I had been asking one of Ella's instructors (Jamie) for privates since the first competition.  She is a VERY busy instructor and told me she would start after our last competition.  Long story short, Ella had her first private with Jamie after school was out in June.  During that first private, Jamie asked Ella if she wanted to do a solo at Nationals.  I honestly figured Ella must have heard her wrong.  How was Ella going to learn and perform a solo in a month's time?  Turns out Ella didn't hear wrong and Jamie did want her to do a solo and Ella was on board.

As everyone prepared for Nationals and Ella was on vacation with her friend in California, scheduling lessons with Jamie was very difficult.  Ella learned her solo in 3 1/2 hour private sessions and completed her dance less than 2 weeks before Nationals.  We were going out of town for the 4th of July and then again the week leading up to Nationals.  Ella wound up having 2 more privates with Jamie (a total of 5) for a solo she was to perform at nationals.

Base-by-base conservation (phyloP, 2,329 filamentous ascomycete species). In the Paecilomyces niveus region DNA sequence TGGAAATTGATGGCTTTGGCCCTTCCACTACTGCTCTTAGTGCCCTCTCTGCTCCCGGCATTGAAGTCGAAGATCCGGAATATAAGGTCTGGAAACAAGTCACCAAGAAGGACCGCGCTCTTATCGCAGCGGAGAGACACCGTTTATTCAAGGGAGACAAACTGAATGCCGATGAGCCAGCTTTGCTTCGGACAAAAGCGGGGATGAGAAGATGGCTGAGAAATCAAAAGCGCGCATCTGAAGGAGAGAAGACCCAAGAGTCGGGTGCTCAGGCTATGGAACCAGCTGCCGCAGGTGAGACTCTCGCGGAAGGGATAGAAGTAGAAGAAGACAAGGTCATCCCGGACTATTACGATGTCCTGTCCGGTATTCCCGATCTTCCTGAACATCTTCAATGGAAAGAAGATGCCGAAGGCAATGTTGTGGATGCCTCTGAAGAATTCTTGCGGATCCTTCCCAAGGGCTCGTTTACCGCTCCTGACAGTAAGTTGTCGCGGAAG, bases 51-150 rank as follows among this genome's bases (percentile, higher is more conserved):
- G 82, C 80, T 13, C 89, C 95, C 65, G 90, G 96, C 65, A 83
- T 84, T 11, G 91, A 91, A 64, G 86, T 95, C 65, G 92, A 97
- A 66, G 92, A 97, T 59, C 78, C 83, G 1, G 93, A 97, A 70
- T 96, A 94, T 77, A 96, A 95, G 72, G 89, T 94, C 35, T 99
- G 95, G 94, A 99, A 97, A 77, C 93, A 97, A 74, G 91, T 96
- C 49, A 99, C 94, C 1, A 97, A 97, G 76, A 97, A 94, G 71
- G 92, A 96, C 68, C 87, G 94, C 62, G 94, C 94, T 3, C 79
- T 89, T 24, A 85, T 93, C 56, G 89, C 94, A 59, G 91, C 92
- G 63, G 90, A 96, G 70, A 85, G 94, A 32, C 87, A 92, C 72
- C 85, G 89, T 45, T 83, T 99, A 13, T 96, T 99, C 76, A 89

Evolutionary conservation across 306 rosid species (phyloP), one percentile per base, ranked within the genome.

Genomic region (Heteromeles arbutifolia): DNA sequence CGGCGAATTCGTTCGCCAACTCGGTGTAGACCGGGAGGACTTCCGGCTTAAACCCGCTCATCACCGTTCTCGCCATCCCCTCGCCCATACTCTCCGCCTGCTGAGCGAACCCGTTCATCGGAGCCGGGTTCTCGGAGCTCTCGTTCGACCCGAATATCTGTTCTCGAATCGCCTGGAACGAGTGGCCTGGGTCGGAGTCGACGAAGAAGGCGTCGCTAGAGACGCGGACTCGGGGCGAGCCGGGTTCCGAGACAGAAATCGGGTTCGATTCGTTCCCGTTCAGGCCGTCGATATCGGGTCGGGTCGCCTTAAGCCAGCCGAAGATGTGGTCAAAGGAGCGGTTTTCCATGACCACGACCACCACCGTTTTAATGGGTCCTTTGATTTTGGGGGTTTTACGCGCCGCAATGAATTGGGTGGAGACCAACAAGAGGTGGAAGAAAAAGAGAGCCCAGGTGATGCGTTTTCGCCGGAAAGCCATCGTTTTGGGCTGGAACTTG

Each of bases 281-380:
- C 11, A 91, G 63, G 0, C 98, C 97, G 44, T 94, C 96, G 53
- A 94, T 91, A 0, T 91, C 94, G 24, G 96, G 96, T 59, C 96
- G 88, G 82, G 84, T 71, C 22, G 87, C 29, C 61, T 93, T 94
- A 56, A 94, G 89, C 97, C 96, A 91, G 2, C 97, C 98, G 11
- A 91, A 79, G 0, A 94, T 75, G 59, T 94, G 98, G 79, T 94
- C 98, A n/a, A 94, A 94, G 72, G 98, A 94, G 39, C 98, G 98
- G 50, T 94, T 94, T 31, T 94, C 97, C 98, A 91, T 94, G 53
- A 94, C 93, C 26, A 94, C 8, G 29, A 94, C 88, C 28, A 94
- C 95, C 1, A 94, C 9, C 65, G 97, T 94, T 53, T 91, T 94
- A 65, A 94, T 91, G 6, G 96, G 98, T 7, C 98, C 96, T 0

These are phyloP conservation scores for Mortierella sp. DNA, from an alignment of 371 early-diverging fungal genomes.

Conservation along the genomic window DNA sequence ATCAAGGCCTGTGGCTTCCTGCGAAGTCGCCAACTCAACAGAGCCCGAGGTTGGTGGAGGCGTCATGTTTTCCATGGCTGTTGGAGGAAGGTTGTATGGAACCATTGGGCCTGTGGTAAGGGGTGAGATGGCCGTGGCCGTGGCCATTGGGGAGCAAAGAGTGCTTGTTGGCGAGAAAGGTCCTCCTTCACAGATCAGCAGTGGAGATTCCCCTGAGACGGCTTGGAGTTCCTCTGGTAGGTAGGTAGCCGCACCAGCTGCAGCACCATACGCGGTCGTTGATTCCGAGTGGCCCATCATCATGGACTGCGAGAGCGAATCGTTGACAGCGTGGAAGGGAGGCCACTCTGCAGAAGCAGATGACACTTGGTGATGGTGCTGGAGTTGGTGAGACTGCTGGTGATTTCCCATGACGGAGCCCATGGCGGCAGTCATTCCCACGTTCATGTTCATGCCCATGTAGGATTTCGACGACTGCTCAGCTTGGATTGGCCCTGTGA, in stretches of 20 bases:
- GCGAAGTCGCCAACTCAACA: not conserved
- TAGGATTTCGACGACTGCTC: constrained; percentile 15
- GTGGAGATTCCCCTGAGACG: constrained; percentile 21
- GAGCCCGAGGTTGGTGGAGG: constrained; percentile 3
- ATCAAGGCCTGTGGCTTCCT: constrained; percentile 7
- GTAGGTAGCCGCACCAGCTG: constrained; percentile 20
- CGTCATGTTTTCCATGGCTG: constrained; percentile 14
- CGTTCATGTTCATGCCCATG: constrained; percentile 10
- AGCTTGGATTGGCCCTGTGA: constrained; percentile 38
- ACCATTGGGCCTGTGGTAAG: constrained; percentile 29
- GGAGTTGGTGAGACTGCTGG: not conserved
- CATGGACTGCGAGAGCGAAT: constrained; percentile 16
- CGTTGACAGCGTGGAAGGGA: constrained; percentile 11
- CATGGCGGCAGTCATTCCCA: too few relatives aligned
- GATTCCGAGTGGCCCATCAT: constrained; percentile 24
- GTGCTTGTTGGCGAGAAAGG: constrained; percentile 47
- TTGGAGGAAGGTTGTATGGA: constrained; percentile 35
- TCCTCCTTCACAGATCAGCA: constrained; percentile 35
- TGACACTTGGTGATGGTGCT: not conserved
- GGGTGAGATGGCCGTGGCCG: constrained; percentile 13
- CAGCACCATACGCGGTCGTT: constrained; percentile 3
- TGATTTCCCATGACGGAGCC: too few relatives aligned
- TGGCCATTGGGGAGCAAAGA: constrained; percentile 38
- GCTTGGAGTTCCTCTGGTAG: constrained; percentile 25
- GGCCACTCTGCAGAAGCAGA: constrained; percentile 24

Once she knew the dance, I made her practice every day.  Not just once, not just twice but AT LEAST 20 minutes twice a day.  I loved her routine and she looked beautiful doing it.  It is a lyrical routine and there was a LOT of rolling around on the floor.  I joked with all my friends that's all she was doing was rolling around.  I was so nervous for the competition.  I didn't want Ella to feel embarrassed or not do well.  She loved her dance and despite feeling nervous she felt confident heading into competition.

I felt more confident after I learned Jamie had entered Ella as a beginner.  Not many girls from our studio are entered as beginners so I had no idea what would happen for Ella.  Of course, not many girls at our studio are beginners and Ella truly is a beginner.  I was relieved and happy with her placement.